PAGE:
Over the last year, we have lived through circumstances most of us could never have imagined. It has been hard, for individuals, families, businesses.

But from something tragic, something positive grew, and across the world we have seen people come together with a sense of community, wanting to feel they were contributing to the fight against the pandemic and helping those in need. These acts can make us feel connected and provide a sense of fulfilment and enjoyment.

As we are hopefully seeing a glimmer of normality in the distance, will this renewed focus on one’s community remain, or will it start to fall away to make room for “normal life”?

What did people do to come together?

It would be impossible to list all the ways people reached out to support one another, so here are just a few stand out examples:

Shopping local

Of course we were told to stay local and not travel to do our shopping. However people didn’t just opt for the closest supermarket branch, they sought to support smaller independent shops in their area. Between March and June last year sales in small, independent shops went up by 69%. And those local shops worked that towards supporting the cause (holding back produce for NHS workers, providing food parcels/delivery services for shielding customers) were recognised and rewarded with local trade.

Helping those who were vulnerable, shielding, lonely

Lockdown saw Facebook groups pop up offering to help those in need, neighbours checking on one another, picking up shopping and running errands. Of course this practical support extended into providing that oh-so-important human contact, even if at a distance or through a pane of glass, that had been missing for so many.

Recognition for frontline workers

We all remember the Thursday nights at 8pm when people stood outside their front doors and hung out of their window to Clap for Our Carers – whilst a comparatively small gesture, it united the nation and provided a way to thank the people that continue to carry us through the pandemic.

Community Gatherings

Street parties, dancing and singingthese were just some of the impromptu and not-so impromptu, socially distanced gatherings we have seen over the last year. Whether it was celebrating VE day, keeping fit or just keeping in touch with one another, it was just another way communities started coming together.

So will these behaviours continue?

One approach in assessing whether this will continue is to apply the COM-B framework which looks at what needs to be present to change behaviour; Capability (having the knowledge, skills and ability to engage in a certain behaviour), Opportunity (external factors which make the change in behaviour possible) and Motivation (internal processes that influence internal decisions). It’s certainly feasible that all these drivers were present for a lot of people since the pandemic began.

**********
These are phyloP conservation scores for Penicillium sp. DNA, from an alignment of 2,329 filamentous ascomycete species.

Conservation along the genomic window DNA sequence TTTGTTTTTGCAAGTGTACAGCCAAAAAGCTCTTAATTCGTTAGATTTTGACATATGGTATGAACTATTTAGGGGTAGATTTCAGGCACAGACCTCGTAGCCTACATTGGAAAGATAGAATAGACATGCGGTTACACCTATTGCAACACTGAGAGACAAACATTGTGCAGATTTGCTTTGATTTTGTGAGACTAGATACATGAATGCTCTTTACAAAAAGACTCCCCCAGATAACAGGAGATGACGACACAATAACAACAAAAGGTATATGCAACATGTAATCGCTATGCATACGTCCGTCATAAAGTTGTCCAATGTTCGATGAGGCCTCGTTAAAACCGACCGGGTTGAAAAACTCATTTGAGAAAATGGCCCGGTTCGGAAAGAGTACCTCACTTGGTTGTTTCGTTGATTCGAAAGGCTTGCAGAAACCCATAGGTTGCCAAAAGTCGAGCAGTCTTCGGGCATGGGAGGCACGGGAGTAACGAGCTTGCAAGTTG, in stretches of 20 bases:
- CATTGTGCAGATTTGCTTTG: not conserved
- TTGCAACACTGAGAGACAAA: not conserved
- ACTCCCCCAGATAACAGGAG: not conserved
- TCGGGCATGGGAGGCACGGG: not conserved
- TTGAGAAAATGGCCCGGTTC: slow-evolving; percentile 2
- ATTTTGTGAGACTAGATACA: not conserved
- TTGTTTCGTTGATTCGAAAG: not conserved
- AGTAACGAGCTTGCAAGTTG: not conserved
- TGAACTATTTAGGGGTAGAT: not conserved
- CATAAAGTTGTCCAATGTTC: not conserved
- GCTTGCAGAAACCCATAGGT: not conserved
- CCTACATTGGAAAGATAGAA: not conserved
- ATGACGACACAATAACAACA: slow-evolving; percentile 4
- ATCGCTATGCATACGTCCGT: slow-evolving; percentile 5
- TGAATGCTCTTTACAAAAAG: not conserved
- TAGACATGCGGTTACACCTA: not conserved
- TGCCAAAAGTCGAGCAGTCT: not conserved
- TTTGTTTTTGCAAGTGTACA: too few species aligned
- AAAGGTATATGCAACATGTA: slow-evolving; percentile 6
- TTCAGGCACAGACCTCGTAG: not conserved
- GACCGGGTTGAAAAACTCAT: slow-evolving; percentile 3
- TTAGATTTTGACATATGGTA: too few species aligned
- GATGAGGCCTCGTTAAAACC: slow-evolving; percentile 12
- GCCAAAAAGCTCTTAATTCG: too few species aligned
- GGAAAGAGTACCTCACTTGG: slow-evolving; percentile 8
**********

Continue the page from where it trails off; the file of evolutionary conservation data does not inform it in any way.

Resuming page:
Capability

The examples above were simple gestures, literally life-changing and even in some cases, life-saving, but simple nonetheless meaning that for the vast majority of people, these actions were well within our capabilities. Someone who is mentally and physically fit and healthy would be capable of doing most of the above. Those who were perhaps less-able, whether through illness or shielding, hopefully still would have been able to take part in some of the more accessible activities, such as the Clap for Carers.

Opportunity

Whilst the restrictions stripped us of a lot of our freedom, what it also presented us with was ample opportunity in terms of time and locality. Our lives became much smaller, meaning shopping local made more sense, social lives were non-existent (outside of Zoom calls and online quizzes) and many of us had ditched the commute and worked from home. This meant people had more free time, and our neighbours became more than just a familiar face.

Motivation

For me, the key component throughout, however, is motivation. We’ve established that a lot of these gestures were easy to achieve and required relatively little effort, but speaking to (and indeed offering to help or even dancing with!) someone down the road who you’ve never spoken to before, or even changing where you shop, requires us to step outside of our comfort zone and routine.

Lockdown and the virus didn’t (doesn’t) discriminate and so regardless of our personal circumstances, we were all thrown into the same boat – one we all wanted to escape from. This in turn provided the motivation to do what we could to get us out of the situation. But it also provided relief from what we were going through – whether that was the fulfilment of helping another or the enjoyment to be had from interacting with another human being.

The “new normal”

So, will these caring gestures and union between people continue as we enter the “new normal”? I hope so – as we enter back into workplaces, start travelling around the country, and begin to fill our evenings and weekends with seeing our loved ones, free time may diminish and we may well slip back into the familiarity of our old routines, but nothing changes what we’ve been through together, good and bad. Friendships have been forged with people who may otherwise have remained strangers to us, we can see how cruel loneliness can be and how easy it is to alleviate it, how liberating it is to lose our inhibitions and dance in the street, and how we need to recognise how hard people on the frontline work to keep us safe.

Hopefully those memories will be the prompt they need to continue with these acts of kindness.

Lemeece Page-Shepherd - Business Director

Author:Lemeece Page-Shepherd - Business Director